Of course, there is a cost factor that one wonders about especially while talking about EVs. Surprisingly, Tesla Model 3 that officially rolled off production line this week costs only OMR15,000 and can accelerate to 100kmph from standstill under six seconds. Although it doesn’t contain flashy features like ‘bio weapon defence’ in Model X, Tesla received more than 300,000 pre orders just after it showcased the car early last year. The cheapest Tesla model can cover distance of more than 500km in a single charge. That is the same range as a conventional gasoline powered car. So why don’t we see a sly electric car on the streets of Shatti Al Qurum?
Well, like conventional cars, EVs need fuel. Their fuel is electricity but there is no infrastructure present in Oman and similarly, very less in the GCC. Just like a petrol station, there needs to be charging ports present along the highway for drivers to ‘fill up their batteries’.
Secondly, even after the most innovative equipment present in EVs like Tesla, the cost still shoots slightly higher than conventional cars, making them unaffordable to middle class customers. This however can be countered by renewables energy’s ‘best friend’, long term benefits. In USA, electric fuel costs only a third of gasoline. But again, fuel cost in GCC is lowest in the world even after a roll back of subsidies last year.
Thirdly, Middle Eastern drivers are known for their passion for off-road and muscle. Both of which require high fuel intake, something that abates the EV appeal. Moreover, strict emission laws that enforce emission controls are still missing from GCC government decrees though in a conversation with the Ministry of Environment and Climate Affairs in Oman, I was told that a new emission control law is on its way.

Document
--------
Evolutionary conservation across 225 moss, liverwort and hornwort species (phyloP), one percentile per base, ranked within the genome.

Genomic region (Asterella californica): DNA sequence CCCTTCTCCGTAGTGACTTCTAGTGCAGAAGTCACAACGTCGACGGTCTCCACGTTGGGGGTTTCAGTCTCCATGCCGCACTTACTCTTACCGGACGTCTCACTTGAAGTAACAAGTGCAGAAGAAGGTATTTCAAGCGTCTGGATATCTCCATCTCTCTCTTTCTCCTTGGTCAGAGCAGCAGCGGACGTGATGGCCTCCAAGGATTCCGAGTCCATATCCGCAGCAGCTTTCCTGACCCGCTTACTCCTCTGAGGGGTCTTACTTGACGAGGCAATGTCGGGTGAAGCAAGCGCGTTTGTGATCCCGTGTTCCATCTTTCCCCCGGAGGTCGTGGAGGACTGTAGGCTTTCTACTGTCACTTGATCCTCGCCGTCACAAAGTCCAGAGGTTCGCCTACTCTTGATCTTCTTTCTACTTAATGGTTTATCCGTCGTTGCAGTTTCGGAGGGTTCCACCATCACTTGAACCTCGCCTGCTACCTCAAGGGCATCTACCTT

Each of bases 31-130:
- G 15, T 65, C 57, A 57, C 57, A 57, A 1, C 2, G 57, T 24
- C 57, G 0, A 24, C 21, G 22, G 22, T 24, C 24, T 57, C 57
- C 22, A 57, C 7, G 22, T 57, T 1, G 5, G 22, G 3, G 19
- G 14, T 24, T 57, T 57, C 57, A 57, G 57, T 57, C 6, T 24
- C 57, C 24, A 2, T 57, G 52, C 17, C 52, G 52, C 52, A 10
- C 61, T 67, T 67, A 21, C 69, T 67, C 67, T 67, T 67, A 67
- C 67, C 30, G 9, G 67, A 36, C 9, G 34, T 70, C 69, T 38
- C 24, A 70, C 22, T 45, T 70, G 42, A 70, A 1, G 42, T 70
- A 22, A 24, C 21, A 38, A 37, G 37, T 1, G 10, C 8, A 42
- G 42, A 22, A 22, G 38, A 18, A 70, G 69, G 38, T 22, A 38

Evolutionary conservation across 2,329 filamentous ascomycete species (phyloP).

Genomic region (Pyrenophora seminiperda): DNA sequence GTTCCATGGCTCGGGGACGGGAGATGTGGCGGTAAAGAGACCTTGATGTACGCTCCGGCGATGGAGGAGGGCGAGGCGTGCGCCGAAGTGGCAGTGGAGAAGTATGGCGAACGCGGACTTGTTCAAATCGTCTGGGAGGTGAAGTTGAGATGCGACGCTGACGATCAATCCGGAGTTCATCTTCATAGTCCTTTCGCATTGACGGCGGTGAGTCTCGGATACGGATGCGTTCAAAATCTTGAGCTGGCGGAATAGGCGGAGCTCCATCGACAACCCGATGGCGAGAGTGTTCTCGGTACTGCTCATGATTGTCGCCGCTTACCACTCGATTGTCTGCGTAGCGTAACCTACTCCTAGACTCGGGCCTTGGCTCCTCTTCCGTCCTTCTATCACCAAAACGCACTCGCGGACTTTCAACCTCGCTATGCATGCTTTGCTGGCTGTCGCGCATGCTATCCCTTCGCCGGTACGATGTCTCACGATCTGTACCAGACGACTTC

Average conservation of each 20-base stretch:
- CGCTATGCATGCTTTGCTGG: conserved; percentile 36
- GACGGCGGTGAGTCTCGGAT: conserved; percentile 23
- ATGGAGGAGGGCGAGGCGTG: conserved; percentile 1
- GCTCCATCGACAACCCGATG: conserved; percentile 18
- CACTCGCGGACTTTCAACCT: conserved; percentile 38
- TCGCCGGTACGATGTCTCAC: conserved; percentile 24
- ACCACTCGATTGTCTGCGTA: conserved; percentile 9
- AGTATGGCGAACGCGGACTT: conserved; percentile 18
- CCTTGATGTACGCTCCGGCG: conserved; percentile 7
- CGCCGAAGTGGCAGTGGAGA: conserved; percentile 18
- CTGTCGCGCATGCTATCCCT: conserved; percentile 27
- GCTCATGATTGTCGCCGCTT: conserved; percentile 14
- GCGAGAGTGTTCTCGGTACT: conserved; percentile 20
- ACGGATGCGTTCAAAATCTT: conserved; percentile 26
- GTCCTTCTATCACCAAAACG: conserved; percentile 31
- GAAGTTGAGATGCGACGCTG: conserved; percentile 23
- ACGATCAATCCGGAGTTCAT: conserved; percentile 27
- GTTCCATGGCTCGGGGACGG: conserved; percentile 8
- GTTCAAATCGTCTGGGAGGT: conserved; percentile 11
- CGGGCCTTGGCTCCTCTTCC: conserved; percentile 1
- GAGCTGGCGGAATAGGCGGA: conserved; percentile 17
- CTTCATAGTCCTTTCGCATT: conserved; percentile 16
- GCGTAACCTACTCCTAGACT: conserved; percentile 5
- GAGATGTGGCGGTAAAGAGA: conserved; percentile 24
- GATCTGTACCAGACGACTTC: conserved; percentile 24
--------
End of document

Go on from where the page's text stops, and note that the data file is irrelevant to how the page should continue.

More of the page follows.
So what should be the plan to bring EVs in the GCC, described by PwC’s megatrends report as ‘area with one of the highest emissions in the world’. Regulations and taxes can force vehicles dealerships in the GCC to look at EVs as an area of sustained profits. Taxing gasoline and diesel powered car sales will influence marketing campaigns to promote EVs while higher cost of gasoline engine cars will narrow gap between them and EVs.
Infrastructural development can be powered by dealerships in the country to cater to their customers. Initially within the capital, the charging stations will be expanded to other locations outside the city by a synergy of dealerships or standalone stations that serve a single EV brand, thereby creating after sales competition. While some may argue that time taken by recharging these cars is astronomical when compared to conventional refuelling, business opportunities at these recharging ports can be high. With entertainment, food and shopping facilities available while the car recharges, there will be few who will complain.
Finally, technology is evolving, and evolving rapidly.
The lithium ion batteries that have been giving more power for cheaper over the years. Tesla recently revised its base model S75 price due to this downshift in battery cost. Musk has announced the Tesla Model Y, its first crossover to come out in 2019 and promised cheaper cars in the future while other manufacturers like Chevy with its Volt pushing are continuously pushing for innovative solutions and expanding customer base.
In a more localised approach, electric cars are already better, faster and will possibly get cheaper than gasoline and diesel cars in the near future. Tesla has already opened in the UAE and Oman may be next. Strict emissions law, incentives for using environment friendly equipment, general knowledge on global warming and environment and more appealing vehicles to GCC markets may facilitate a shift to EVs earlier than anticipated.